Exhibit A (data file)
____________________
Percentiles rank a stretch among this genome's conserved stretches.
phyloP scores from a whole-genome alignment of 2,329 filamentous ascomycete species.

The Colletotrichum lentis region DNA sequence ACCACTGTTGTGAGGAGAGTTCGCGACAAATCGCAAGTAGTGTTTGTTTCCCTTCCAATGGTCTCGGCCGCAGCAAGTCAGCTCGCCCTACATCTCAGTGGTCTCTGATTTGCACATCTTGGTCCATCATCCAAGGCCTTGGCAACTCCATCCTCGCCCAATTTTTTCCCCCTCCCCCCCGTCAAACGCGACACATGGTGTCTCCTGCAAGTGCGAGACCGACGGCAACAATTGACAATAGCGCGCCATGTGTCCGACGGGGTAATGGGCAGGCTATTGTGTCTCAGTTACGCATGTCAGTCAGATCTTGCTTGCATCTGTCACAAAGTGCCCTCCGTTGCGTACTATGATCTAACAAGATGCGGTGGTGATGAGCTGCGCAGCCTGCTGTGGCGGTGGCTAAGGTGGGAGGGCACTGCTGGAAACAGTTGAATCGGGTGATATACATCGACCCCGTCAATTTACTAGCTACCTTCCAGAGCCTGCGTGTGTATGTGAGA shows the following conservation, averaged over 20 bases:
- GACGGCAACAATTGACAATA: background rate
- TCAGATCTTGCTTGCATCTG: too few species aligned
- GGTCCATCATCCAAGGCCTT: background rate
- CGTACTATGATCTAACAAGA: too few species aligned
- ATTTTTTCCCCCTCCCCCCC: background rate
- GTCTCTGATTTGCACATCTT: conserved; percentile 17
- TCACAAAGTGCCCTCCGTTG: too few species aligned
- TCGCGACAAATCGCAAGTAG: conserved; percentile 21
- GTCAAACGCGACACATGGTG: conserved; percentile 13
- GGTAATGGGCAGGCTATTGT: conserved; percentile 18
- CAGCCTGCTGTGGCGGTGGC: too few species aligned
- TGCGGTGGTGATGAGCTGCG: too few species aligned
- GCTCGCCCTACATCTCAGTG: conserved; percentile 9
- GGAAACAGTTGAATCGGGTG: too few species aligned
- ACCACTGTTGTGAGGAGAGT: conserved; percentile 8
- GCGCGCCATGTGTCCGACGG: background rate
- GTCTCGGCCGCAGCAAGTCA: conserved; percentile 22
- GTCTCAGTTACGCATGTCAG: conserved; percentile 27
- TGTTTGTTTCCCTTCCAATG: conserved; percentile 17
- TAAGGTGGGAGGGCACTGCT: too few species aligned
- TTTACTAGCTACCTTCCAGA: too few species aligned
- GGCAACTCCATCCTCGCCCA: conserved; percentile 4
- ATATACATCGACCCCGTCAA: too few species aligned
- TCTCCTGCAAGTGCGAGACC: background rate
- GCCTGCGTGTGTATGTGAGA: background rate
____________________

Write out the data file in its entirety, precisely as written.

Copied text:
Percentiles rank a stretch among this genome's conserved stretches.
phyloP scores from a whole-genome alignment of 2,329 filamentous ascomycete species.

The Colletotrichum lentis region DNA sequence ACCACTGTTGTGAGGAGAGTTCGCGACAAATCGCAAGTAGTGTTTGTTTCCCTTCCAATGGTCTCGGCCGCAGCAAGTCAGCTCGCCCTACATCTCAGTGGTCTCTGATTTGCACATCTTGGTCCATCATCCAAGGCCTTGGCAACTCCATCCTCGCCCAATTTTTTCCCCCTCCCCCCCGTCAAACGCGACACATGGTGTCTCCTGCAAGTGCGAGACCGACGGCAACAATTGACAATAGCGCGCCATGTGTCCGACGGGGTAATGGGCAGGCTATTGTGTCTCAGTTACGCATGTCAGTCAGATCTTGCTTGCATCTGTCACAAAGTGCCCTCCGTTGCGTACTATGATCTAACAAGATGCGGTGGTGATGAGCTGCGCAGCCTGCTGTGGCGGTGGCTAAGGTGGGAGGGCACTGCTGGAAACAGTTGAATCGGGTGATATACATCGACCCCGTCAATTTACTAGCTACCTTCCAGAGCCTGCGTGTGTATGTGAGA shows the following conservation, averaged over 20 bases:
- GACGGCAACAATTGACAATA: background rate
- TCAGATCTTGCTTGCATCTG: too few species aligned
- GGTCCATCATCCAAGGCCTT: background rate
- CGTACTATGATCTAACAAGA: too few species aligned
- ATTTTTTCCCCCTCCCCCCC: background rate
- GTCTCTGATTTGCACATCTT: conserved; percentile 17
- TCACAAAGTGCCCTCCGTTG: too few species aligned
- TCGCGACAAATCGCAAGTAG: conserved; percentile 21
- GTCAAACGCGACACATGGTG: conserved; percentile 13
- GGTAATGGGCAGGCTATTGT: conserved; percentile 18
- CAGCCTGCTGTGGCGGTGGC: too few species aligned
- TGCGGTGGTGATGAGCTGCG: too few species aligned
- GCTCGCCCTACATCTCAGTG: conserved; percentile 9
- GGAAACAGTTGAATCGGGTG: too few species aligned
- ACCACTGTTGTGAGGAGAGT: conserved; percentile 8
- GCGCGCCATGTGTCCGACGG: background rate
- GTCTCGGCCGCAGCAAGTCA: conserved; percentile 22
- GTCTCAGTTACGCATGTCAG: conserved; percentile 27
- TGTTTGTTTCCCTTCCAATG: conserved; percentile 17
- TAAGGTGGGAGGGCACTGCT: too few species aligned
- TTTACTAGCTACCTTCCAGA: too few species aligned
- GGCAACTCCATCCTCGCCCA: conserved; percentile 4
- ATATACATCGACCCCGTCAA: too few species aligned
- TCTCCTGCAAGTGCGAGACC: background rate
- GCCTGCGTGTGTATGTGAGA: background rate